Thursday, April 23, 2009

The Search Engine on the Other Side of Black Rock

Fred Turner's talk today, "What Burning Man does for Google" shows that he has developed his thesis about what he sees as an "anti-intuitive" confluence of Protestant ethic and California ideology that represents a possible "utopianist vision of work and play," since I last heard him speak about "Burning Man at Google: How Art Worlds Help Sustain New Media Industries" in 2007. (This paper of Turner's provides citations for many of his main points.)

Turner opened by noting that his academic perspective was also informed by his ten years as journalist and by ironically observing how the UC Irvine campus itself represents the "intense integration of interpersonal and personal growth and commercial activity" in its franchised consumer architecture that he would end up arguing is analogous to "the ethos of new media manufacturing" that would be the subject of his talk.

Turner described himself as currently a scholar of "large-scale bureaucratic organizations, distributed social networks, and remnants of collaborative military culture," economic systems whose interests were not necessarily opposed to "commons-based peer production." Taking Paul DiMaggio's argument from "Cultural Entrepeneurship in Nineteenth-Century Boston" about the function of the Protestant cathedral in Boston to industrial firms in Lowell Massachusetts, Turner argued that the Burning Man festival in the Black Rock desert of Nevada served a similar cultural function for Google. To set the stage, he went back to cultural infrastructure and Marx and how aesthetic formations emerged out of need to live life in relation to mode of production. However, he also insisted that "we’ve entered a period in which culture is becoming the base of production."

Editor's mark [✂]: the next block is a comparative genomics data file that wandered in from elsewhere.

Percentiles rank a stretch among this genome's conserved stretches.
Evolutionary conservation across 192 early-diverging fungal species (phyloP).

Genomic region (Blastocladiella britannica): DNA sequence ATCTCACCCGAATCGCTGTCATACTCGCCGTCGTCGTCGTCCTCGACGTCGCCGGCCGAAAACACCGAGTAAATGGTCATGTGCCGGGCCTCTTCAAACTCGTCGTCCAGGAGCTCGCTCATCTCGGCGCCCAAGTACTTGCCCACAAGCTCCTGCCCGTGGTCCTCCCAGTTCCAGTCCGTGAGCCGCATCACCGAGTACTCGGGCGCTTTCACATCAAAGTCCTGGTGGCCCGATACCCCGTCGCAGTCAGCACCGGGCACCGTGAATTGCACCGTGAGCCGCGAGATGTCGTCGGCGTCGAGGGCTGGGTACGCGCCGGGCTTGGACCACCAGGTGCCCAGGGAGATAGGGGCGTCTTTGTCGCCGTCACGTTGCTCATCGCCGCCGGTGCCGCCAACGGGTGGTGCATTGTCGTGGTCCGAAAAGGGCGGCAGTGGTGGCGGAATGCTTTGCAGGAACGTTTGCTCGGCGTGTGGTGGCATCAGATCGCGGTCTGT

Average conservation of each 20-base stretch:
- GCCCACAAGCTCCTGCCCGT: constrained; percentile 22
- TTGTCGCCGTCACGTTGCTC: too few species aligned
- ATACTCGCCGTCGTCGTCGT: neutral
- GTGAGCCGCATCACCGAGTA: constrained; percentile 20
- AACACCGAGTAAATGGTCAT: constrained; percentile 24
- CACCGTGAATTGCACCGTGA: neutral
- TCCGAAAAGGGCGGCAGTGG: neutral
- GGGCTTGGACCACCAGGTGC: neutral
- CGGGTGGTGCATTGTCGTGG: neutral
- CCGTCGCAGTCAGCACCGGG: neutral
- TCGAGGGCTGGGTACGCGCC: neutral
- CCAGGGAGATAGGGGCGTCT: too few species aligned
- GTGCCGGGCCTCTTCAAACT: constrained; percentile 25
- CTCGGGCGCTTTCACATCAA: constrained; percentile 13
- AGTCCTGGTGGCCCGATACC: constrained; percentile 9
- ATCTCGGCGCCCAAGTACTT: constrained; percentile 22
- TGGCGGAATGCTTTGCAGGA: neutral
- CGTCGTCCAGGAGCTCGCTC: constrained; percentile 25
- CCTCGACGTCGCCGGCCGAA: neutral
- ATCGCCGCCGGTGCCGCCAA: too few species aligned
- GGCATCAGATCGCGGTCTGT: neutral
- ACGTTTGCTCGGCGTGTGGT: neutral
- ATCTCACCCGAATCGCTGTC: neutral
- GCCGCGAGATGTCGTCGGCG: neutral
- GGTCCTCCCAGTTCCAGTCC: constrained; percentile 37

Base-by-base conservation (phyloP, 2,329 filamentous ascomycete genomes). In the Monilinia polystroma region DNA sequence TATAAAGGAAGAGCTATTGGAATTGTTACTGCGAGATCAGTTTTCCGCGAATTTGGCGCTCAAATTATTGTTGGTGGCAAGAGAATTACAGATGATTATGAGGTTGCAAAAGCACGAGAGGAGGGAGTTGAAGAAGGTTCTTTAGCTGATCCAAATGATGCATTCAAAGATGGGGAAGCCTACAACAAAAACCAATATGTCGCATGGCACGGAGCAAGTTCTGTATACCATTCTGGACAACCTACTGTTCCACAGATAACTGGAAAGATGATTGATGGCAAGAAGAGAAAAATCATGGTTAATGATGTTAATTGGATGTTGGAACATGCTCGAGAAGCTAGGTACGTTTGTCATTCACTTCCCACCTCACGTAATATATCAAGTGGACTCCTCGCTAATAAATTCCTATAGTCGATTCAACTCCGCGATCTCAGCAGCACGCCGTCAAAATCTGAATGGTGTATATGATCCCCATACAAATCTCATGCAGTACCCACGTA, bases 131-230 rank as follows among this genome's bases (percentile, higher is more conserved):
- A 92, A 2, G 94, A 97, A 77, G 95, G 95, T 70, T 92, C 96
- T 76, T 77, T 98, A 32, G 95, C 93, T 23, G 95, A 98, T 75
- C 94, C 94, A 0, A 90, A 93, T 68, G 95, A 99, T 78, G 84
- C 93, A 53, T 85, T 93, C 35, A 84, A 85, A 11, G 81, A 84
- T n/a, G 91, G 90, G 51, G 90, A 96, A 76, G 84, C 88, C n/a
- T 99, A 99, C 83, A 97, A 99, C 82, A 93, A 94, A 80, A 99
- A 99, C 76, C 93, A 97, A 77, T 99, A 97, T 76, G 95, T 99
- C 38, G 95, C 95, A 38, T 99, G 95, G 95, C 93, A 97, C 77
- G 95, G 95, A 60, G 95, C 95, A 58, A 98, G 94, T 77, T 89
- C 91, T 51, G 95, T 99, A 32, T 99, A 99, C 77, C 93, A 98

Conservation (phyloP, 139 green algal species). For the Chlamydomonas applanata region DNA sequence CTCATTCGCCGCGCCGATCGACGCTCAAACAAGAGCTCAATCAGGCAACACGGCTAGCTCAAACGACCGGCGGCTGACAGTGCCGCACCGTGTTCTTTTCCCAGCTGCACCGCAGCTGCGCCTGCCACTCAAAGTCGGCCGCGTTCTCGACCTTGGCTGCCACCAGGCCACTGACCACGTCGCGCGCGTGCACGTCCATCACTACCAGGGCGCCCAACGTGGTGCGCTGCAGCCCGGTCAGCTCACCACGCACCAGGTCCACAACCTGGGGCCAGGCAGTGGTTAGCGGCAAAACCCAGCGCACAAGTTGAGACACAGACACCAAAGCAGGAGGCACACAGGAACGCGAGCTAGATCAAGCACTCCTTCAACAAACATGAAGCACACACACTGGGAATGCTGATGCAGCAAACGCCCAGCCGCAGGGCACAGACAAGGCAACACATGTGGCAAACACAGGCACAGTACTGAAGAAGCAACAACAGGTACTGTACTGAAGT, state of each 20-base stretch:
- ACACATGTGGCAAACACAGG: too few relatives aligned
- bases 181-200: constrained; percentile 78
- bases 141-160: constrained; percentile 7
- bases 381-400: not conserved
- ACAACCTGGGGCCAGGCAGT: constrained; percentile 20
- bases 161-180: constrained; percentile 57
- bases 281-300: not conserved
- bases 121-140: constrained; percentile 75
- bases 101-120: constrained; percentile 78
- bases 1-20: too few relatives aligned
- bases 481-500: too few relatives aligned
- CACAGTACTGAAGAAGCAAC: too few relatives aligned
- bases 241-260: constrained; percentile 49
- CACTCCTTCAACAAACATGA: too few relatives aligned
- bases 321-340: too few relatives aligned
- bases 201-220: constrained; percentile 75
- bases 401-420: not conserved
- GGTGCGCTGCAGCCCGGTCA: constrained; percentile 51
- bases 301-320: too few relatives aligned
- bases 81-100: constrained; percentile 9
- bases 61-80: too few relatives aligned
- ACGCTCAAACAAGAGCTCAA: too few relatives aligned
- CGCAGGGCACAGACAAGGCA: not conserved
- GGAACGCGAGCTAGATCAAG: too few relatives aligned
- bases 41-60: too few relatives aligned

Much as he did in a recent Annenberg talk, Turner used the Burning Man photographs in the lobby of Building 43 in Google's Mountain View headquarters as his first piece of evidence of the status of art installations in the desert as "factory sites." Although Google's lobby presents a fundamentally different appearance than the headquarters of IBM in the fifties, which was furnished with blond wood, wool-suited receptionists, and imposing THINK signs, the Google decor similarly establishes a distinctive corporate style. He rehearsed the history of the company's allegiances to Burning man, including the time that Larry Page and Sergey Brin shut down much of the firm in 1999 to allow employees to attend and the narrative that credits Eric Schmidt's attendance at the festival to his hiring in 2001 as CEO. Furthermore, Turner registered the uncanniness of having those on the Google payroll attend company events in their Burning Mans costumes, so that they mixed with colleagues improbably clad in chaps or fake fur. Their corporate education program actually extended to making how-to videos for cooking and camping at the Playa and conversely offering internal seminars for co-workers in the remote site.

Based on his "two summers of running with the crowd," which included ecstatic experiences riding a bicycle around at night, Turner claimed that the "festival serves as an infrastructure." He argued that "we tend to think in voluntary contexts" with Wikipedia as the model when considering "commons-based peer production," however he sketched out a more complex structure to characterize such arrangements. He listed the following ingredients as essential: a notion of the commons, a leveled management structures, interpersonal visibility that allows one to be seen by others, subsidy, and a communal ethos. For example, as some companies would allow their programmers a day off to “play” with Linux, Google had workers use 20% of their time for pet projects that could be developed into lucrative consumer products. However, Turner asserted that this "rhetoric of community" does not mean that resources are distributed equitably. Much like George Orwell's line about how "some animals are more equal than others," Turner wryly observed that some people make money but some people don’t, so this system actually constitutes a "mode of manufacturing" rather than just volunteering.